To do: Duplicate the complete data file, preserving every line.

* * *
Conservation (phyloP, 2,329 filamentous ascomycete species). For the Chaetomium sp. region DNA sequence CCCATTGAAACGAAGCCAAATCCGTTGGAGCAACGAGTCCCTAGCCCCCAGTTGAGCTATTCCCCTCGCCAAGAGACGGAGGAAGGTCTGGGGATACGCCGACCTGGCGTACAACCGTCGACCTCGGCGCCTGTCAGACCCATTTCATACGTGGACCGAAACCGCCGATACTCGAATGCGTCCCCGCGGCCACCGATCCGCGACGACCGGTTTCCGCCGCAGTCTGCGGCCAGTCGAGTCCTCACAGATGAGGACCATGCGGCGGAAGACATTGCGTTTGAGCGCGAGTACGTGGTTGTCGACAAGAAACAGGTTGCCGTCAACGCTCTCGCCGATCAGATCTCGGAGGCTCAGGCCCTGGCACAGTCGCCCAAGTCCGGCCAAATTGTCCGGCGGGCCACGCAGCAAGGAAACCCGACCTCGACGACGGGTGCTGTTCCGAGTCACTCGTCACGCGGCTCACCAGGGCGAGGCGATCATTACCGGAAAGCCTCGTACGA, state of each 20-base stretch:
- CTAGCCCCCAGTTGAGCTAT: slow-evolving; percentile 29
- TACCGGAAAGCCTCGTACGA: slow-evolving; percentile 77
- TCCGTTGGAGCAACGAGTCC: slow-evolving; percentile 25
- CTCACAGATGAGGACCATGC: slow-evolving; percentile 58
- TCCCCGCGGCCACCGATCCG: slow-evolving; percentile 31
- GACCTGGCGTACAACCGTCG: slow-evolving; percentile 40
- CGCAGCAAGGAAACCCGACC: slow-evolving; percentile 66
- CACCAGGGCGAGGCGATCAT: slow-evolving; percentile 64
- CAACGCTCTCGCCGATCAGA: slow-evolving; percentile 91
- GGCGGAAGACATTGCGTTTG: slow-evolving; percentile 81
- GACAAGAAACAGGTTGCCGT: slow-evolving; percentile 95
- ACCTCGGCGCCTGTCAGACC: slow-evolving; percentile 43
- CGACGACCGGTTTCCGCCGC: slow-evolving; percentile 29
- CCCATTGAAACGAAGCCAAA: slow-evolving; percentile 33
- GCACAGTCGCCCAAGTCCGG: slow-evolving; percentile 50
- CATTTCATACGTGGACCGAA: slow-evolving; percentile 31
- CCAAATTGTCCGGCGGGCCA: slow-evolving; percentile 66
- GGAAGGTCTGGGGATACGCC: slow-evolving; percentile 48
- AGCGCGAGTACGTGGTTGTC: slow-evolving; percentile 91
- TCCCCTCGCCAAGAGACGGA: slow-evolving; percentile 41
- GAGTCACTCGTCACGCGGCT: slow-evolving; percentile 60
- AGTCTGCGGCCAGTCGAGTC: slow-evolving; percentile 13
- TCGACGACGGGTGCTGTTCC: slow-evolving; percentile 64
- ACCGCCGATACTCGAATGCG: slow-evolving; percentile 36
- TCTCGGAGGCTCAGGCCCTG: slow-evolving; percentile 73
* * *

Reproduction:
Conservation (phyloP, 2,329 filamentous ascomycete species). For the Chaetomium sp. region DNA sequence CCCATTGAAACGAAGCCAAATCCGTTGGAGCAACGAGTCCCTAGCCCCCAGTTGAGCTATTCCCCTCGCCAAGAGACGGAGGAAGGTCTGGGGATACGCCGACCTGGCGTACAACCGTCGACCTCGGCGCCTGTCAGACCCATTTCATACGTGGACCGAAACCGCCGATACTCGAATGCGTCCCCGCGGCCACCGATCCGCGACGACCGGTTTCCGCCGCAGTCTGCGGCCAGTCGAGTCCTCACAGATGAGGACCATGCGGCGGAAGACATTGCGTTTGAGCGCGAGTACGTGGTTGTCGACAAGAAACAGGTTGCCGTCAACGCTCTCGCCGATCAGATCTCGGAGGCTCAGGCCCTGGCACAGTCGCCCAAGTCCGGCCAAATTGTCCGGCGGGCCACGCAGCAAGGAAACCCGACCTCGACGACGGGTGCTGTTCCGAGTCACTCGTCACGCGGCTCACCAGGGCGAGGCGATCATTACCGGAAAGCCTCGTACGA, state of each 20-base stretch:
- CTAGCCCCCAGTTGAGCTAT: slow-evolving; percentile 29
- TACCGGAAAGCCTCGTACGA: slow-evolving; percentile 77
- TCCGTTGGAGCAACGAGTCC: slow-evolving; percentile 25
- CTCACAGATGAGGACCATGC: slow-evolving; percentile 58
- TCCCCGCGGCCACCGATCCG: slow-evolving; percentile 31
- GACCTGGCGTACAACCGTCG: slow-evolving; percentile 40
- CGCAGCAAGGAAACCCGACC: slow-evolving; percentile 66
- CACCAGGGCGAGGCGATCAT: slow-evolving; percentile 64
- CAACGCTCTCGCCGATCAGA: slow-evolving; percentile 91
- GGCGGAAGACATTGCGTTTG: slow-evolving; percentile 81
- GACAAGAAACAGGTTGCCGT: slow-evolving; percentile 95
- ACCTCGGCGCCTGTCAGACC: slow-evolving; percentile 43
- CGACGACCGGTTTCCGCCGC: slow-evolving; percentile 29
- CCCATTGAAACGAAGCCAAA: slow-evolving; percentile 33
- GCACAGTCGCCCAAGTCCGG: slow-evolving; percentile 50
- CATTTCATACGTGGACCGAA: slow-evolving; percentile 31
- CCAAATTGTCCGGCGGGCCA: slow-evolving; percentile 66
- GGAAGGTCTGGGGATACGCC: slow-evolving; percentile 48
- AGCGCGAGTACGTGGTTGTC: slow-evolving; percentile 91
- TCCCCTCGCCAAGAGACGGA: slow-evolving; percentile 41
- GAGTCACTCGTCACGCGGCT: slow-evolving; percentile 60
- AGTCTGCGGCCAGTCGAGTC: slow-evolving; percentile 13
- TCGACGACGGGTGCTGTTCC: slow-evolving; percentile 64
- ACCGCCGATACTCGAATGCG: slow-evolving; percentile 36
- TCTCGGAGGCTCAGGCCCTG: slow-evolving; percentile 73